In this episode of our CleanTech Talk podcast interview series, Zachary Shahan, Director and CEO of CleanTechnica, and Sam Arons, Director of Sustainability at Lyft, sit down to talk about Lyft’s transition to 100% electric vehicles. You can listen to the full conversation in the embedded player below. Below that embedded SoundCloud player is a brief summary of the topics covered, but tune into the podcast to follow the full discussion.
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In June of 2020, in light of intersecting global crises, including the coronavirus pandemic, climate change, and racial injustice, Lyft announced its commitment to achieving 100% electric vehicles by 2030. As Sam put it, it was an opportunity to be a part of the movement to build back better and in a more equitable way. He felt that the commitment was just the start of playing a role in moving the ecosystem of transportation in a more sustainable direction.
Zach and Sam dive into what this commitment has meant for Lyft, starting at why the move makes sense for more reasons than just sustainability. With lower operating costs than gasoline vehicles, Sam says that electric vehicles are going to be more economically beneficial for drivers at Lyft. At the company, there are two types of drivers: those who bring their own car to the platform, and those who rent cars from Lyft. Lyft will focus on the latter group first for the EV transition, and they expect to take what they learn from that population to encourage vehicle owners on the Lyft network to make the change as well.
Sam and Zach also explore broader EV incentives and the ways in which Lyft has worked to harness those incentives for its drivers. They also talk through some of the biggest challenges Lyft has and plans to encounter along this journey, including the technology of quality charging and decentralized access to those tools. Sam says he hopes that they are able to support drivers in getting EV charging installed in their place of residence.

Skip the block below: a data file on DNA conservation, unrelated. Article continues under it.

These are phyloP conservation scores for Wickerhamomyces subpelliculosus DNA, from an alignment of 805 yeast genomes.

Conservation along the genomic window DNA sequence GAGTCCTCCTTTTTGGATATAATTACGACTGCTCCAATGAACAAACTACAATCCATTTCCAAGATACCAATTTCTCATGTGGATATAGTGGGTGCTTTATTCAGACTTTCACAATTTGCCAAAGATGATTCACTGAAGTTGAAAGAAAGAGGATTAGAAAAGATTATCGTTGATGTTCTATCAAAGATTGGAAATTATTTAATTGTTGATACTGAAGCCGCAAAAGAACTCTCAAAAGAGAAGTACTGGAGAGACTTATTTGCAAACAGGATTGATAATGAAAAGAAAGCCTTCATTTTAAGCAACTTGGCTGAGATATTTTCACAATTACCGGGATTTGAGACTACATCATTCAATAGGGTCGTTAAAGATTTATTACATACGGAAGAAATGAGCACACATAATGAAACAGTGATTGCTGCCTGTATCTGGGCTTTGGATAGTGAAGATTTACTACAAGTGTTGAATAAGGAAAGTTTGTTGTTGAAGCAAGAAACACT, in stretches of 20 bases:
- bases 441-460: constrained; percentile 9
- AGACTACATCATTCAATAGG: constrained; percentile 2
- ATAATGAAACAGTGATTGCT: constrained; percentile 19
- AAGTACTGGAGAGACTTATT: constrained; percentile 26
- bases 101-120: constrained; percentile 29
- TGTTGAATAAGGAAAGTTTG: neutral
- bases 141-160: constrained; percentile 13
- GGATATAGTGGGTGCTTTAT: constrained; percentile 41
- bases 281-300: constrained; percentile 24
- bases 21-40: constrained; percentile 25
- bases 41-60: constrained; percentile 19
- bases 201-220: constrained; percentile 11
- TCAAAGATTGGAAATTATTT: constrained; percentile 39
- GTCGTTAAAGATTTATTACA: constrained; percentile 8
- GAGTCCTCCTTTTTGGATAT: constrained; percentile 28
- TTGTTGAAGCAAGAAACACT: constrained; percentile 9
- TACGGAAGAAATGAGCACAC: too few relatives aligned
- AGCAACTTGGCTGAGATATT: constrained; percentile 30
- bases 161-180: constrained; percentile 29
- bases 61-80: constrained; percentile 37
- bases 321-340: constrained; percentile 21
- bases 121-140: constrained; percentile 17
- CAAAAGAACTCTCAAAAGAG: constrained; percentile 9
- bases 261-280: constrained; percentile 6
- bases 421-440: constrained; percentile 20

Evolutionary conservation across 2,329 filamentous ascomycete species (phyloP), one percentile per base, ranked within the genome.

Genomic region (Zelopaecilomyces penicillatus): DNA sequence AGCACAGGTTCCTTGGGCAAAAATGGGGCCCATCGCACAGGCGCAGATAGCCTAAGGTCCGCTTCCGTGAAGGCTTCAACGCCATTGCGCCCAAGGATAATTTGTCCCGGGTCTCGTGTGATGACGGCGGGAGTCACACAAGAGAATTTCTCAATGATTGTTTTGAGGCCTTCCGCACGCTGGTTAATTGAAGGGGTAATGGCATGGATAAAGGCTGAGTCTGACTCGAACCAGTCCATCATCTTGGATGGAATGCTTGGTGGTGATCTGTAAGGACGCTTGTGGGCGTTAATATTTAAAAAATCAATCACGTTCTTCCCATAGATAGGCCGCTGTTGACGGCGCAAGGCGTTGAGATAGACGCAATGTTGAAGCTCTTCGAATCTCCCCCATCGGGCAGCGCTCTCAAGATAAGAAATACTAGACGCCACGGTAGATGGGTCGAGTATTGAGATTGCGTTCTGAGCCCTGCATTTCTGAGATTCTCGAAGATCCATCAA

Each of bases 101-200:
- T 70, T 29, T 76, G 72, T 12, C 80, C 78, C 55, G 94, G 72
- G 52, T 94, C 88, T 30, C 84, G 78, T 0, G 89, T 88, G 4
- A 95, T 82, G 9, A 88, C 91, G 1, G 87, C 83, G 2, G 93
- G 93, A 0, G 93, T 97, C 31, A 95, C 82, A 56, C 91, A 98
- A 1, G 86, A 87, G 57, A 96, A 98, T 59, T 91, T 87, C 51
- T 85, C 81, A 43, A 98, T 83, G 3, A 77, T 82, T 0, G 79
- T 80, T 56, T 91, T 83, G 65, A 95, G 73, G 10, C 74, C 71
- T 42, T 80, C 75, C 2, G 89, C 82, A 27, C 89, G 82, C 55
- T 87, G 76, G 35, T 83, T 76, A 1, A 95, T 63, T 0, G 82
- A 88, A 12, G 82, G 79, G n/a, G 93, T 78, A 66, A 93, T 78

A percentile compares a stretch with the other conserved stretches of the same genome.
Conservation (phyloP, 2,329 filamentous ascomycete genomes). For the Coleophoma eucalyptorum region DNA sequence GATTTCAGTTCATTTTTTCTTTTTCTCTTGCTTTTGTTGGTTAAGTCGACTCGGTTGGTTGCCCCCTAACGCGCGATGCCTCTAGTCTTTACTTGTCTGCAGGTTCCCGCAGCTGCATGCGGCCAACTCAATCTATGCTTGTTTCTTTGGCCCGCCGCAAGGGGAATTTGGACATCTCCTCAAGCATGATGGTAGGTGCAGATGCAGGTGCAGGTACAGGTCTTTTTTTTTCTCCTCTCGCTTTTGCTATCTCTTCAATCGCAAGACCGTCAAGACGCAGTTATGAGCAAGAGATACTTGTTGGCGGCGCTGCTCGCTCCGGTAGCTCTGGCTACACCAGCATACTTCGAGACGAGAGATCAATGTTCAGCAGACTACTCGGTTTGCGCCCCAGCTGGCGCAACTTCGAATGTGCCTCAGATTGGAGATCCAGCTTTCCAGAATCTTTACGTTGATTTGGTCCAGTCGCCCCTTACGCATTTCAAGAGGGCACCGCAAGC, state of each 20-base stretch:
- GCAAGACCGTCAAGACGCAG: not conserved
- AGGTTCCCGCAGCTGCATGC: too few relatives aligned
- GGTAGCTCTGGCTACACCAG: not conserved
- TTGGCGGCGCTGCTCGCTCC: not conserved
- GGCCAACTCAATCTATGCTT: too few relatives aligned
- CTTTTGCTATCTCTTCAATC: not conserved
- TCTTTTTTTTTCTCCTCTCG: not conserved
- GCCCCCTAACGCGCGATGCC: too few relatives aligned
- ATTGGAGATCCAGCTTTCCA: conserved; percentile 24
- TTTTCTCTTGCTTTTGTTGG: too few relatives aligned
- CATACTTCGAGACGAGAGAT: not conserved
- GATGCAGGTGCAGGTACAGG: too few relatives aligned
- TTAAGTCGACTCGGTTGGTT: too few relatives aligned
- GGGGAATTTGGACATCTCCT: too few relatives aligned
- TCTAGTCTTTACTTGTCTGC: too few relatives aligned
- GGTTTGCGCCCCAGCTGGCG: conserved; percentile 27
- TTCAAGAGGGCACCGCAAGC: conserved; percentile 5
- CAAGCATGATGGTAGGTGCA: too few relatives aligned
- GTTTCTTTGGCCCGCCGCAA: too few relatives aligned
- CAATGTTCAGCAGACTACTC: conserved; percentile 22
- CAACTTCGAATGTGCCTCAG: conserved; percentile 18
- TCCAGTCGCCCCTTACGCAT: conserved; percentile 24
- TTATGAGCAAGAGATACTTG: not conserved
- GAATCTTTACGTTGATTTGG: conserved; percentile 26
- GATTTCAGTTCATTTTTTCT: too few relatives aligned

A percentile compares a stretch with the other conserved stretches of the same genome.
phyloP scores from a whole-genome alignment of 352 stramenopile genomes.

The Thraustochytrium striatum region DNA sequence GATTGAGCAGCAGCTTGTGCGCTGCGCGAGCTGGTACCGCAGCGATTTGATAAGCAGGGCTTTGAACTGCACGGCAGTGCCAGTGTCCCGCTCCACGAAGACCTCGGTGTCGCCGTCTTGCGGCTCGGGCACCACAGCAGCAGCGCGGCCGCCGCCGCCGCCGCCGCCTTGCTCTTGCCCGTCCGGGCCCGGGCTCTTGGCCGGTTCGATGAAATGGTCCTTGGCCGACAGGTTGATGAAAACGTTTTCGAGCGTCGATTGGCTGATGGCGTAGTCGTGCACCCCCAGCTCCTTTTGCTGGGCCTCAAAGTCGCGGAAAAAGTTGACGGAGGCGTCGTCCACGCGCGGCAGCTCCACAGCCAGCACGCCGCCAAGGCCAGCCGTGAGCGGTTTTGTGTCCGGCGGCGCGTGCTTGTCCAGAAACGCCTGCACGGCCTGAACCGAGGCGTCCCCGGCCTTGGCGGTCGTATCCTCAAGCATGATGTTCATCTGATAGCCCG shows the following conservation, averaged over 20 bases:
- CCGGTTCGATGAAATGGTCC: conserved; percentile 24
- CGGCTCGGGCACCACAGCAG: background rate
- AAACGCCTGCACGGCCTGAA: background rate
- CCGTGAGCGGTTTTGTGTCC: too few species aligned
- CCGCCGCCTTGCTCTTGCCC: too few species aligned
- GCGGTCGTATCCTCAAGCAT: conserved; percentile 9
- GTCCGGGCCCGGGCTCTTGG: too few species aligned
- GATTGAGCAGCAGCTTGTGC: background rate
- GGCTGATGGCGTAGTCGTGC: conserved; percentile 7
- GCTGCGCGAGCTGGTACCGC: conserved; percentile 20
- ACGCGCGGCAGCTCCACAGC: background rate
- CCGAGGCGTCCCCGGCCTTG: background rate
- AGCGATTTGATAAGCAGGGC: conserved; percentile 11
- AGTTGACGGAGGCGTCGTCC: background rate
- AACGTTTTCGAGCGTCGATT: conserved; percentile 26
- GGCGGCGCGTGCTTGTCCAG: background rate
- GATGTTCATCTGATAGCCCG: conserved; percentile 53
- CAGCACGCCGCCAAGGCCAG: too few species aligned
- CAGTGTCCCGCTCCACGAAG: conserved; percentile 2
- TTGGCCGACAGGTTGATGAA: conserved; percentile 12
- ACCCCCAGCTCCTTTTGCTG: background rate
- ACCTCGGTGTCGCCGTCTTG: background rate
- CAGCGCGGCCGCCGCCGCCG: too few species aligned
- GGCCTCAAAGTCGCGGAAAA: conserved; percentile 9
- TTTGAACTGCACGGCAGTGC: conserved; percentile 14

Sam notes that Lyft made this 100% EV goal because they believe they can actually achieve it, due to recent advances in battery technology and continual development of new EV models, which are broadening and deepening the market. He is looking forward to figuring out good programs to plug into, and what different competitors decide to work toward in the EV shift as well.
Will there be a shift to autonomous vehicles? Sam says it is not their focus at the moment, but that Lyft is looking into testing out autonomous vehicles. We’ll have to follow up on that topic in a year or so.
To hear more on these topics, listen to the show!
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